Eunice Walker Johnson remembered

Published 12:06 am Wednesday, January 6, 2010

SELMA — People here paused to remember their own Tuesday after learning of the death of Eunice Walker Johnson, wife of the founder of Ebony magazine.

Mrs. Johnson, 93, died Sunday.

Juanda Maxwell, a board member of the YMCA in Selma, talked about her relationship with Mrs. Johnson, who pledged $1 million to the organization. The newest building is the Walker-Johnson Family Center.

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Mrs. Maxwell recalled when Mrs. Johnson, then in her late 80s, came to Selma for the building’s dedication. Mrs. Johnson suffered from Alzheimers disease, said Mrs. Maxwell.

Alzheimer’s disease is an irreversible, progressive brain disease that slowly destroys memory and thinking skills, and eventually even the ability to carry out the simplest tasks.

Mrs. Maxwell said she held Mrs. Johnson’s hand and walked with her through the 43,000-square-foot complex. Mrs. Johnson read a speech that day. “Oh, she looked wonderful,” said Mrs. Maxwell, “but she could not remember.”

After the ribbon-cutting ceremony Mrs. Maxwell accompanied Mrs. Johnson and her daughter Linda Johnson Rice on a tour of Selma.

Mrs. Johnson grew up here. Her grandfather was one of the founders of Selma University. Her father, Dr. Nathaniel Walker, practiced medicine in Selma. Her mother, Ethel McAlpine Walker, was principal of the high school and taught art and education at Selma University.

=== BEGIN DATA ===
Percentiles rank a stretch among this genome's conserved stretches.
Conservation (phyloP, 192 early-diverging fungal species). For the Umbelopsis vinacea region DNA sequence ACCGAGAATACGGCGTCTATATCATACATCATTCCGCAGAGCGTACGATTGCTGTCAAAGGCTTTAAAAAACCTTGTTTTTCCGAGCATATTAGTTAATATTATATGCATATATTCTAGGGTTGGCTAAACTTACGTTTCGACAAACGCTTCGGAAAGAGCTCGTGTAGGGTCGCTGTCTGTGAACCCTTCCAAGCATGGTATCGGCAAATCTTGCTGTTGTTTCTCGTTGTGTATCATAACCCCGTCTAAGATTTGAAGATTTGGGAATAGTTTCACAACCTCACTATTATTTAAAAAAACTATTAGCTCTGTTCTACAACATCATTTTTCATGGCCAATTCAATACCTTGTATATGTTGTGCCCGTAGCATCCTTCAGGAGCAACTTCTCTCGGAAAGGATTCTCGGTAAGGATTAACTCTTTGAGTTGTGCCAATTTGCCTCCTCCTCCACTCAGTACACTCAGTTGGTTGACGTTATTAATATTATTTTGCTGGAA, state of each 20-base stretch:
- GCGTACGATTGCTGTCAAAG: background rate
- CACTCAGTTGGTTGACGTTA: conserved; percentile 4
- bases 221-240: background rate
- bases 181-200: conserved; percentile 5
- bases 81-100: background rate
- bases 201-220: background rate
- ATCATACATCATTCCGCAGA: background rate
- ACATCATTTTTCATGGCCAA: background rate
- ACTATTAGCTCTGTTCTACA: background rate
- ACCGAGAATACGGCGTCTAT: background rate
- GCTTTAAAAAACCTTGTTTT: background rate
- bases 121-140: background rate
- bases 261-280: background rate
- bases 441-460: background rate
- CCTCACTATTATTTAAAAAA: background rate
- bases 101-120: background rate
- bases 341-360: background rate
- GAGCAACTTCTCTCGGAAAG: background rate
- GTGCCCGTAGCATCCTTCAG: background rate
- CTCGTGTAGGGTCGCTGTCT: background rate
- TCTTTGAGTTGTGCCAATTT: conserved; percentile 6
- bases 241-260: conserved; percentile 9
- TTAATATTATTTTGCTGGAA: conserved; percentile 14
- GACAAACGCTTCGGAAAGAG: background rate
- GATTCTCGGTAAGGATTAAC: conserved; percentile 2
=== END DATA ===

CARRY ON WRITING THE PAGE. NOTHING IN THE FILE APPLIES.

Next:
On the tour Mrs. Johnson “wanted to see what was there when she was a child,” Mrs. Maxwell said.

They went to Mrs. Johnson’s childhood home. A family lived there and did not come to the door, but Mrs. Johnson insisted on knocking. She stood on the porch.

“She was just fascinated with her childhood home,” Mrs. Maxwell said.

Jet, one of the family’s publications, published a story about the visit in its next edition.

“It was tremendous PR for Selma,” Mrs. Maxwell said.

But Mrs. Johnson was more than the wife of John Johnson, the publisher. She was more than the secretary-treasurer of Johnson Publications.

To many African-American men and women she was the epitome of fashion. She and her husband started the Ebony Fashion Fair in the 1950s as a New Orleans hospital fundraiser. It was so successful they decided to take it on the road.

The Ebony Fashion Fair makes a stop in Selma each year, one of the smallest cities to offer the venue.

“That has been one of the greatest contributions that Eunice Johnson, a local girl, brought fashion here to her home town,” said Nancy Sewell, who has served as chair of the project for her sorority Alpha Kappa Alpha Inc.

Mrs. Sewell pointed out most African-Americans look forward to seeing the fashion show each year and feel the reach of New York or Paris here in the Black Belt area of Alabama.

“For more than 30 years we’ve had a packed audience to see the latest in fashion for men and women,” said Mrs. Sewell. “To me it’s like going to Paris or going to Hollywood.”

The fashion show will arrive in Selma March 5 this year.

Mrs. Johnson is survived by her daughter and a granddaughter. Funeral services will be private.